A Survival Guide for the Hyper Focused
I know more than one writer who has boiled kettles or saucepans dry, burned things in the oven, or cut off a fingernail chopping vegetables. As an expert at trying to injure myself, I am offering up a few suggestions in basic kitchen–and writer–survival. (Readers, I’m talking to you, too!)
When I talked last time about electric kettles, I mentioned the value of an auto shut-off. It’s absolutely essential. Well, how about one for your mug warmer? This Brookstone model not only has two different heating temperatures, it has an auto shut-off after two hours. Now, I would still shut it off if I got up for more than a moment or so, because I have cats, and papers. Right now I shut off my mug warmer every time I walk away from my computer. But this would be a lovely backup feature, and I’m looking at this for my next unit (I’ve killed a couple of mug warmers.) It’s not for reheating (not that powerful) and it’s not dishwasher safe, but otherwise, it looks great!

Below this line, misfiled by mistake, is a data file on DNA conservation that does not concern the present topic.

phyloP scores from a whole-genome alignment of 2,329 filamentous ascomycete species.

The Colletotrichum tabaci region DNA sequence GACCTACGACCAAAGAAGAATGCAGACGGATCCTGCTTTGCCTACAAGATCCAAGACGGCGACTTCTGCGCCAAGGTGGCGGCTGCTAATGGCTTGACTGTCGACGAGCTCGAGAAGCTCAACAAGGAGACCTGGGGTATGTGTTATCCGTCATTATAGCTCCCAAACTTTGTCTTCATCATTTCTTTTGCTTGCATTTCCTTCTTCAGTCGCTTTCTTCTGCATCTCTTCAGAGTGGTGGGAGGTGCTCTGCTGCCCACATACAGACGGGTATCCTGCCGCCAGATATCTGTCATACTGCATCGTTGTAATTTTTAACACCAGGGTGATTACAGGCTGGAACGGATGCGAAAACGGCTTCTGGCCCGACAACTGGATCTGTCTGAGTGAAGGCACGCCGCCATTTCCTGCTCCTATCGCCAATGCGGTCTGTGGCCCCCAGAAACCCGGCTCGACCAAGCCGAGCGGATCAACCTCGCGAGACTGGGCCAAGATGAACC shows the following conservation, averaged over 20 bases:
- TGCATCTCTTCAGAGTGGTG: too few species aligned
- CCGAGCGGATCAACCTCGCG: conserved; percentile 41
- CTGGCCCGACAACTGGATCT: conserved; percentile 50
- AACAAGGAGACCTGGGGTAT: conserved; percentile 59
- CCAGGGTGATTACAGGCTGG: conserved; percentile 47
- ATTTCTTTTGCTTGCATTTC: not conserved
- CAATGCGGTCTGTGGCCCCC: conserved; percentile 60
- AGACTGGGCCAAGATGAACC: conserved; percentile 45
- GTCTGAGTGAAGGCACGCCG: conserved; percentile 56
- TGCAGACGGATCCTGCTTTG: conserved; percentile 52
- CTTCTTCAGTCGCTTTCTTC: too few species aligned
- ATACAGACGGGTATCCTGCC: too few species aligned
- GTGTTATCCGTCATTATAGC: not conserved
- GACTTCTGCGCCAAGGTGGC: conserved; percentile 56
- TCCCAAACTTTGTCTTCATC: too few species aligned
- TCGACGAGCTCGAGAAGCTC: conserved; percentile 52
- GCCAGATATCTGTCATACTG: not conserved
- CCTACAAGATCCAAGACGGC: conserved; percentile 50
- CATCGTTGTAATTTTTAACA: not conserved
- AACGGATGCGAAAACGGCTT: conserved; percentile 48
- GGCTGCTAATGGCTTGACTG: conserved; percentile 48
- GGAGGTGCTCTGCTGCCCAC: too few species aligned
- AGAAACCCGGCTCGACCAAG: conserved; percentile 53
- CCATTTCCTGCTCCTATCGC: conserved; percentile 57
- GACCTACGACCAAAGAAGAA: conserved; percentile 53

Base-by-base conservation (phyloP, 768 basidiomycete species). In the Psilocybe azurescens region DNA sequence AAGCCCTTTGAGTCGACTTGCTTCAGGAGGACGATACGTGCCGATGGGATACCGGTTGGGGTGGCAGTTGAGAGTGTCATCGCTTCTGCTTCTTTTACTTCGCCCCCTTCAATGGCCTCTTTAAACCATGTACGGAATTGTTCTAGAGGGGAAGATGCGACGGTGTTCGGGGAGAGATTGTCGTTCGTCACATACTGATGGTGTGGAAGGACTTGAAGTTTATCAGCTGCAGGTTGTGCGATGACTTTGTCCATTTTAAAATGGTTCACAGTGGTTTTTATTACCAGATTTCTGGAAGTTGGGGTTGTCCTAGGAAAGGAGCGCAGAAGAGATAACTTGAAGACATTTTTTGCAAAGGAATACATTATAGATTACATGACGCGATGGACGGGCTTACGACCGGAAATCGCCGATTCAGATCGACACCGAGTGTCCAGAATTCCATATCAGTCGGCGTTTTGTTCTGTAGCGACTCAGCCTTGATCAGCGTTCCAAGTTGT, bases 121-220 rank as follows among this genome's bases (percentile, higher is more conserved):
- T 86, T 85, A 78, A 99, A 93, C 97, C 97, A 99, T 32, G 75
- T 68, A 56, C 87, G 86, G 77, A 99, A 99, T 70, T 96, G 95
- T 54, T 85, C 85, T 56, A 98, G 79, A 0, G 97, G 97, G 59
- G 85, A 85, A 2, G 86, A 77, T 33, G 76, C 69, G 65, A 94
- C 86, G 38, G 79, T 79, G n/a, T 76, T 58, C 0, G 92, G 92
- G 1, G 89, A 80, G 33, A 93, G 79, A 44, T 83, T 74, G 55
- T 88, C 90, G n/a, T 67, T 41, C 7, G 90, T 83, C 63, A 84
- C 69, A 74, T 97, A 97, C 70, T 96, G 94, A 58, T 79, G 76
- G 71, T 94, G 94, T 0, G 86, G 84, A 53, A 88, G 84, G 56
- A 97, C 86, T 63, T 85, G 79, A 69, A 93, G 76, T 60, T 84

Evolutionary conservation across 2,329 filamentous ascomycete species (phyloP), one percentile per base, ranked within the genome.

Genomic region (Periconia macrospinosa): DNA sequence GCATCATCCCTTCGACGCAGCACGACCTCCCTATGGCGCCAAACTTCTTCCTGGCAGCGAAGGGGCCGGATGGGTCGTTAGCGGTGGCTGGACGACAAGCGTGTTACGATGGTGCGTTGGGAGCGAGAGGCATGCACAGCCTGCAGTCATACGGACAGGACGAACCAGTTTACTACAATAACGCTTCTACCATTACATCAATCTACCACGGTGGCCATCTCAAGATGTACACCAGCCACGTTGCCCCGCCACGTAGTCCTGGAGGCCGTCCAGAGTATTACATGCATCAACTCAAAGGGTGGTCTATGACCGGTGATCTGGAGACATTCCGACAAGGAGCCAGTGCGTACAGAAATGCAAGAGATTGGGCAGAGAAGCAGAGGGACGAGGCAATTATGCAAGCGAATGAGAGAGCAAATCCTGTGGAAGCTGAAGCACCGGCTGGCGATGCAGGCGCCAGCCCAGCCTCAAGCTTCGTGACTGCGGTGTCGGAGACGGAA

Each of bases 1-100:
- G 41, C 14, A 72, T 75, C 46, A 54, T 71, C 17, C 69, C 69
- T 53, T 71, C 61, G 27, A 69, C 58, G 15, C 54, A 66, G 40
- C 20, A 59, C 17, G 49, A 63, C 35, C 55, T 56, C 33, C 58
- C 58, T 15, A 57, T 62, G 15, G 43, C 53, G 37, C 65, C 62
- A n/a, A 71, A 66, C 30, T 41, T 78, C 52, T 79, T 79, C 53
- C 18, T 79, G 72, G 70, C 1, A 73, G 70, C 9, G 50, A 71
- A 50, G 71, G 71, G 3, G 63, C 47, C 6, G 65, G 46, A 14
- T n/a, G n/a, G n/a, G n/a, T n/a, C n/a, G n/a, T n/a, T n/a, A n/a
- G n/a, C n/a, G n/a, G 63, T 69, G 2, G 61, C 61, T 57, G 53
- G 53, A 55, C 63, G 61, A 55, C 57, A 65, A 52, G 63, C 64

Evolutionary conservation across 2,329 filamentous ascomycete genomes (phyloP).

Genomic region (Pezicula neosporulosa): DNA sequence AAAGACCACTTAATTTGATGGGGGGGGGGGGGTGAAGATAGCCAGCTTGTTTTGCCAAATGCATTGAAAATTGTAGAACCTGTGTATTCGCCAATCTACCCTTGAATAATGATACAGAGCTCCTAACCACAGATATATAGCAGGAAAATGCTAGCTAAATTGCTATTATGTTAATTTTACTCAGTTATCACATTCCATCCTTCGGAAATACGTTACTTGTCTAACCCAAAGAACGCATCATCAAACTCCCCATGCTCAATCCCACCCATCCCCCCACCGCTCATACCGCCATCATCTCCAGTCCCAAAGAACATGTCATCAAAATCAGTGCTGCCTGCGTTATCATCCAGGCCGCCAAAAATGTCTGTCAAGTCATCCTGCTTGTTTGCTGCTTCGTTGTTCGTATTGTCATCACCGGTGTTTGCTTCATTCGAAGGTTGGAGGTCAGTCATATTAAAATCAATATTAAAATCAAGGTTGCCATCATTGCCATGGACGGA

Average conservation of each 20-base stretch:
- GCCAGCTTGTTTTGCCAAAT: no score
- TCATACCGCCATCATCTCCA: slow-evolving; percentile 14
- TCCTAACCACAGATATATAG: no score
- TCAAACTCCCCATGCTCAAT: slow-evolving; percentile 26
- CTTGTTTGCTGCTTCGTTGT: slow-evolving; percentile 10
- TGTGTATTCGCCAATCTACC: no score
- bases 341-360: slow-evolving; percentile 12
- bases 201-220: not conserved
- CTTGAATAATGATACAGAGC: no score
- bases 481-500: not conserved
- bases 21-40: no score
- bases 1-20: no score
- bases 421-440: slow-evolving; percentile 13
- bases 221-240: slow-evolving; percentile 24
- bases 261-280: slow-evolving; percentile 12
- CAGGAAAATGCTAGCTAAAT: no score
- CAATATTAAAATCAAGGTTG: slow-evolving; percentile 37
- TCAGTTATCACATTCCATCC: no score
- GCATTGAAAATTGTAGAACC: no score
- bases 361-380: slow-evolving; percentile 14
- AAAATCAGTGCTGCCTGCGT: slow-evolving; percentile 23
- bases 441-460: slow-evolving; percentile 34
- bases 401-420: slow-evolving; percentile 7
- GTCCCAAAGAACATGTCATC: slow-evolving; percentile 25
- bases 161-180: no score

Timers are everything. But before I mention timers, may I ask if you have a system for saving your work? Ideally, this is a program that automatically backs up continuously. But if you can discipline yourself to ALWAYS save every time you stand up, your work life will become less complicated. When a timer goes off, I save and stand up – always. You can make do with two separate timers, the one on the oven and one at your hand. Two different sounds are a bonus. Remember, too, that your cell phone has an alarm system, and you should become familiar with that tool.
But you might want to put that second timer just out of reach.
The idea is to get you out of that chair. Once you’re out of the chair, there’s a fighting chance you will remember what you were cooking, and go after it – or alternately, can decide that you can always reheat the water, but you have to finish this dialogue now.
Need a new timer? Here’s my next one, or something along these lines: the Rosle kitchen timer. Easy to read, easy to set, two timers, stands or has a magnet to attach it to things, and functions as a digital clock when not a timer. It’s going to be worth every penny.
And yes, I’ll still set a third timer – one that goes off somewhere else.
Do you have any timing tricks you’d like to share? I’m always looking for more good strategies!
Next time, I’ll talk about cook top safety, because I don’t know about you, but my cook top is always trying to kill me.